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Los Alamos National Laboratory

Los Alamos National Laboratory

Delivering science and technology to protect our nation and promote world stability

Neutron and X-ray Scattering

When used together, neutrons and high-energy x-rays provide a supremely powerful scientific tool for mining details about the structure of materials.

  • Combining neutrons and high-energy x-rays to explore the frontiers of materials in extreme environments.

  • Illuminating previously inaccessible time and spatial scales.

  • Enabling in situ research to design, discover, and control materials.

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Pushing the limits of materials discovery

By using the probing power of neutrons in tandem with that of high energy x-rays, Los Alamos researchers are exploring previously inaccessible time and spatial scales, revealing details that aid our quest to control materials with properties optimized for specific functions.

To obtain the best possible experimental results, we perform this research at facilities including

power-combination

Micrograph from a study of the stability of the two-phase (α/ω) microstructure of shocked zirconium. A sample of sintered ceramic UO2 nuclear fuel material undergoes high temperature grain growth in the x-ray hutch. Los Alamos researchers and collaborators prepare an experiment using high-energy x-ray diffraction microscopy to monitor grain growth in ceramic nuclear fuels at operating temperatures.

Using the neutron scattering and synchrotron x-ray capabilities available at these facilities, Los Alamos researchers are realizing the benefit of probing materials at

  • Submicron length scales
  • Millisecond (or faster) time scales

and in

  • Volume fractions less than 0.1 percent

to enable in situ research to design, discover, and control materials.

This research is in anticipation of MaRIE, Los Alamos National Laboratory’s proposed Matter-Radiation Interactions in Extremes experimental facility, which will be used to discover and design the advanced materials needed to meet future national security and energy security challenges.

Expertise

Our staff members serve on important review committees:

U.S. Department of Energy Office of Basic Energy Sciences scientific and technical peer review, Ames National Laboratory, Olivier Gourdon

SRC Committee, Oak Ridge National Laboratory neutron scattering proposal review, reflectivity subcommittee, Erik Watkins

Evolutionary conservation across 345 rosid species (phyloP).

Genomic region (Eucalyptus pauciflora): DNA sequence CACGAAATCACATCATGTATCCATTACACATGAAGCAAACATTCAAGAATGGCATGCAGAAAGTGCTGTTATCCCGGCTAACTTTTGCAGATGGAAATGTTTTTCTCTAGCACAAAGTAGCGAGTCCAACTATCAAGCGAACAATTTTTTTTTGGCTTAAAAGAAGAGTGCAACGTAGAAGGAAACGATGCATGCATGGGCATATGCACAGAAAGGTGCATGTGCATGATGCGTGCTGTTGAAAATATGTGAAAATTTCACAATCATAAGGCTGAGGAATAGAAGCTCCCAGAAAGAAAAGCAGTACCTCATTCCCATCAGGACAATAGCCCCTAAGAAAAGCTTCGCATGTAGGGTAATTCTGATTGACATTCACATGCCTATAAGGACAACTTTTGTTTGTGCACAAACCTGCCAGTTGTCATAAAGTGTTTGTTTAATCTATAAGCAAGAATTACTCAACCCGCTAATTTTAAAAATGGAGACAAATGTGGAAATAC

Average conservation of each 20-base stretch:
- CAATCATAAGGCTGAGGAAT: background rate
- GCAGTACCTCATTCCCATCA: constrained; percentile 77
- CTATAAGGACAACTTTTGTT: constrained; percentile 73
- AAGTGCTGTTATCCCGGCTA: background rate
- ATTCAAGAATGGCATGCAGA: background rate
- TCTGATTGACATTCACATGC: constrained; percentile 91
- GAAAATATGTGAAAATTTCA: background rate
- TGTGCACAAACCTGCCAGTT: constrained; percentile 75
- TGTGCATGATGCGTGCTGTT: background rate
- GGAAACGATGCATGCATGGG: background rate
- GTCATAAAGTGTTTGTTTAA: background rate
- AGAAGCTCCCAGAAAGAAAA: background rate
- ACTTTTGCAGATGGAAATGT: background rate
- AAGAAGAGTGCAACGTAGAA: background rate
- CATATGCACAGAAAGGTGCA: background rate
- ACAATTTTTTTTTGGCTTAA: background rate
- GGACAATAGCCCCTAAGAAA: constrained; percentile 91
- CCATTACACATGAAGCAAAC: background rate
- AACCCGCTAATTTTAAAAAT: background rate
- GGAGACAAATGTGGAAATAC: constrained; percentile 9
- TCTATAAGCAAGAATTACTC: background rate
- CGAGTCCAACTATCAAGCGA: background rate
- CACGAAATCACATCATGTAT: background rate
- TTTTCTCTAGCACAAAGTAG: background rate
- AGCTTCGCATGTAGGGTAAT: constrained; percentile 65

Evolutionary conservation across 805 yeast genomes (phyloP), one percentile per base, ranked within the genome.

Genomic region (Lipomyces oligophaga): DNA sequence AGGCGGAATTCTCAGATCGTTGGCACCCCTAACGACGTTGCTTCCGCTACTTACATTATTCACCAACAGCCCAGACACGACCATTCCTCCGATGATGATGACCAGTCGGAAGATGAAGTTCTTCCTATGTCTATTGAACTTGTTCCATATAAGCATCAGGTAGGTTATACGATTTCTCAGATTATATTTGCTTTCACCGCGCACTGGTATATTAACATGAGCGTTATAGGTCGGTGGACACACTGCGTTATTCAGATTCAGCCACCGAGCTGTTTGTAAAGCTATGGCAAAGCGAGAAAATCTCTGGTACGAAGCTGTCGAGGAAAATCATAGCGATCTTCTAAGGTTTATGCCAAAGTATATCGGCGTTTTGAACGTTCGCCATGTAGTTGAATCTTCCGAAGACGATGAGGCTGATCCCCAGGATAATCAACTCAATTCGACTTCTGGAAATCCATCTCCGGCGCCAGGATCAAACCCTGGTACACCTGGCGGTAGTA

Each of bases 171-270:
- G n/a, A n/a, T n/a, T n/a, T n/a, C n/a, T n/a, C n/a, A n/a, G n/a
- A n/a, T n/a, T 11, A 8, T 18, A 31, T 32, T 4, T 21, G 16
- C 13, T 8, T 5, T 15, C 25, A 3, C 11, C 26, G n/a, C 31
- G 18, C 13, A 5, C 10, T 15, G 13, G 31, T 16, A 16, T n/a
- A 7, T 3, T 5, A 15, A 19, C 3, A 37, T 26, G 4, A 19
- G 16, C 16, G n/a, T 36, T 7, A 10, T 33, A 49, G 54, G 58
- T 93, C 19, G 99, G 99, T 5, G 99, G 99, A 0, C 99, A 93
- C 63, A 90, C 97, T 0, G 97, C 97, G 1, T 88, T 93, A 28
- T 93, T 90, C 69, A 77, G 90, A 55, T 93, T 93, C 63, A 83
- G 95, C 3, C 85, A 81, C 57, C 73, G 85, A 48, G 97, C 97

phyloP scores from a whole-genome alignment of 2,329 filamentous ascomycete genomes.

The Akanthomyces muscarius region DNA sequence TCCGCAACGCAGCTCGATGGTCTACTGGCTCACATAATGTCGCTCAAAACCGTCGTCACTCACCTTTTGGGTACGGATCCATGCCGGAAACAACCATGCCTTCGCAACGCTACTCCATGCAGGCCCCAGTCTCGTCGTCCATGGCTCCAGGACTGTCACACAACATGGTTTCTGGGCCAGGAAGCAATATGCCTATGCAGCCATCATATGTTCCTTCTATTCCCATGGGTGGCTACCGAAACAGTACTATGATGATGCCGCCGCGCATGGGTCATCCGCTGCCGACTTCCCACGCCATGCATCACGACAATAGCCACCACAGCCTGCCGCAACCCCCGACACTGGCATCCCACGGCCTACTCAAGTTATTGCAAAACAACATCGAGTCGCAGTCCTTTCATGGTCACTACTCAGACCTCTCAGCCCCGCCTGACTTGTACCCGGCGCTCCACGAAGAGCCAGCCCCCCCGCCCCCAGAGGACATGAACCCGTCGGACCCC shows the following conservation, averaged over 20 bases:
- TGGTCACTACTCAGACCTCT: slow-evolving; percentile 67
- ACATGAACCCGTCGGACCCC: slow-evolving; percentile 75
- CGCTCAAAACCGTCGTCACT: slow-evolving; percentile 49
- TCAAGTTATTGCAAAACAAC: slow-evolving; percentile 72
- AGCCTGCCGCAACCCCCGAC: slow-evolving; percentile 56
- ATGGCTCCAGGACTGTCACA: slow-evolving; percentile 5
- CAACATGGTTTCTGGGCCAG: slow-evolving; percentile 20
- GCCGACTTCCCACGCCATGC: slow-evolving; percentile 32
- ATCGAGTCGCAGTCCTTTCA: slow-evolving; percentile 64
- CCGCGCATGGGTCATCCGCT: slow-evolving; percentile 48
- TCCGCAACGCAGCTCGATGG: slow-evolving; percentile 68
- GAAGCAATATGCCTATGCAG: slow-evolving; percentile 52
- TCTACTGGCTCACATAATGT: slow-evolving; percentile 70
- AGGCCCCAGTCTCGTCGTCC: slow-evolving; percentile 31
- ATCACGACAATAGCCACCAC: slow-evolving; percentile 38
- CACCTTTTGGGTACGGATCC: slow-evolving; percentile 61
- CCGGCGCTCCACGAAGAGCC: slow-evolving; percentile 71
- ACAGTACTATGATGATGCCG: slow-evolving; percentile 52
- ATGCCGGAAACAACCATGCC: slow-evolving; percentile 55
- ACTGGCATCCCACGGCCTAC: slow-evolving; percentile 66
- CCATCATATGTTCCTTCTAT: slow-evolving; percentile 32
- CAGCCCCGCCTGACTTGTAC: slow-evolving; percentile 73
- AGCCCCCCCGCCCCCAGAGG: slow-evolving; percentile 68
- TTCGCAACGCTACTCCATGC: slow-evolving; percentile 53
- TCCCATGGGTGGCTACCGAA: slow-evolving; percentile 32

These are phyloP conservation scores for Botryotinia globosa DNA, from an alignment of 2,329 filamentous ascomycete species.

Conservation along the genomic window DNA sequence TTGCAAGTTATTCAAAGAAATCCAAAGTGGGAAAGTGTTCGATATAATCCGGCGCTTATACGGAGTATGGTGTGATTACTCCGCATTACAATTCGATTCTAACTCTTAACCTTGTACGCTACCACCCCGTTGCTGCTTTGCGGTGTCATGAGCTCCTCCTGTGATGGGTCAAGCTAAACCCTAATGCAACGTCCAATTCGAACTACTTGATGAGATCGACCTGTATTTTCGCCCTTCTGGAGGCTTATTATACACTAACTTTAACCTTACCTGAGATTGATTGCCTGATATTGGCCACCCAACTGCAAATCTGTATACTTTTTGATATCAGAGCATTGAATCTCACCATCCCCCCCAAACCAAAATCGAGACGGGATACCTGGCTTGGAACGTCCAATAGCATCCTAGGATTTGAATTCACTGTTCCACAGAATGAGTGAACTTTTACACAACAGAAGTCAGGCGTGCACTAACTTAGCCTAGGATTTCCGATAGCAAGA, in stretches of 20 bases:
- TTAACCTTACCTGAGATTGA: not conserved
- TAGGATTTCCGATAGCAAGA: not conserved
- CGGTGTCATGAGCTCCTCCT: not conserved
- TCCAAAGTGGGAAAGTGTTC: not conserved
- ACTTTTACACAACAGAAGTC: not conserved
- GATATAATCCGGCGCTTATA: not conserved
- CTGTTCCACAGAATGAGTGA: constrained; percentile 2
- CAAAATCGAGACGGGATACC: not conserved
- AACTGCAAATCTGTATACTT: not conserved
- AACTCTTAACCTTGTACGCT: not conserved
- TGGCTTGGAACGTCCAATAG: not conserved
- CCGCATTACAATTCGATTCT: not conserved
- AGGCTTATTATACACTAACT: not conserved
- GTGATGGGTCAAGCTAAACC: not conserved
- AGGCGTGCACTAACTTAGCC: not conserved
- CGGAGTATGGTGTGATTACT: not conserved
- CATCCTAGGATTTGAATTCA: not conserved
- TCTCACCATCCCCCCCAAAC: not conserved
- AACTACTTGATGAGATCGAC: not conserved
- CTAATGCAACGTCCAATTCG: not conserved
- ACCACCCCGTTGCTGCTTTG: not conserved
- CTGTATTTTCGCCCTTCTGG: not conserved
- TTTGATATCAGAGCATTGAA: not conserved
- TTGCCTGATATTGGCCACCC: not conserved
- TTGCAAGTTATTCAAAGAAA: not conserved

High Flux Isotope Reactor Biosciences review, Rex Hjelm Jr.

National Institute of Standards and Technology, Center of Neutron Scattering Research review, Rex Hjelm Jr.

Neutron, x-ray scattering applications

Stability of the two phase (α/ω) microstructure of shocked zirconium

  • High pressure omega-phase of zirconium is retained following dynamic shock events to high pressure (>7GPa).
  • In situ x-ray diffraction measurements during heating and deformation of the shocked zirconium monitor the phase evolution during reverse (omega to alpha) transformation.
  • Reverse transformation is athermal in our observations; that is, it occurs with time while holding at constant temperature.
  • Defects in the omega phase appear to control reverse transformation to an alpha particle. With heating, dislocation density in the omega phase decreases. At a critical level, reverse transformation proceeds.

Residual stress in monolithic Al-clad U10Mo nuclear fuel plates

  • Monolithic U10Mo fuel plates are being developed to replace highly enriched uranium with low enriched uranium in U.S. research reactors yet to be converted.
  • Thermal expansion mismatch between Al cladding and U10Mo fuel results in residual stresses.
  • Using 90-kiloelectron volt x-ray diffraction, determined lattice parameters as a function of position and orientation and, subsequently, to calculate residual stress in the fuel.
  • In-plane compressive stresses approaching 300 megapascals observed in the fuel.

In situ grain grown in ceramic (UO2) nuclear fuel

  • Grain boundary structure of nuclear fuels for power reactors is critical because it provides a shortcut path for radioactive fission products (e.g., Xe and Kr) to travel from microstructure to the area surrounding the fuel (the plenum) and can result in rupture of fuel cladding.
  • With high-energy x-ray diffraction microscopy, we monitor grain morphology evolution (size and shape) of ceramic fuel before and after thermal conditions representative of those perceived by fuel in a reactor (i.e., ~2000 degrees Celsius).
  • Next step: in situ measurements while at temperature.
Sponsors, funding sources, or agencies
  • National Nuclear Security Administration is the steward of the Los Alamos Neutron Science Center.
  • For the 2014-2015 Lujan Center run cycle, Science Campaign 1 was the main sponsor based upon the relevance of the proposed measurements to the program’s need to develop and validate science-based models to better predict the performance of nuclear weapons.

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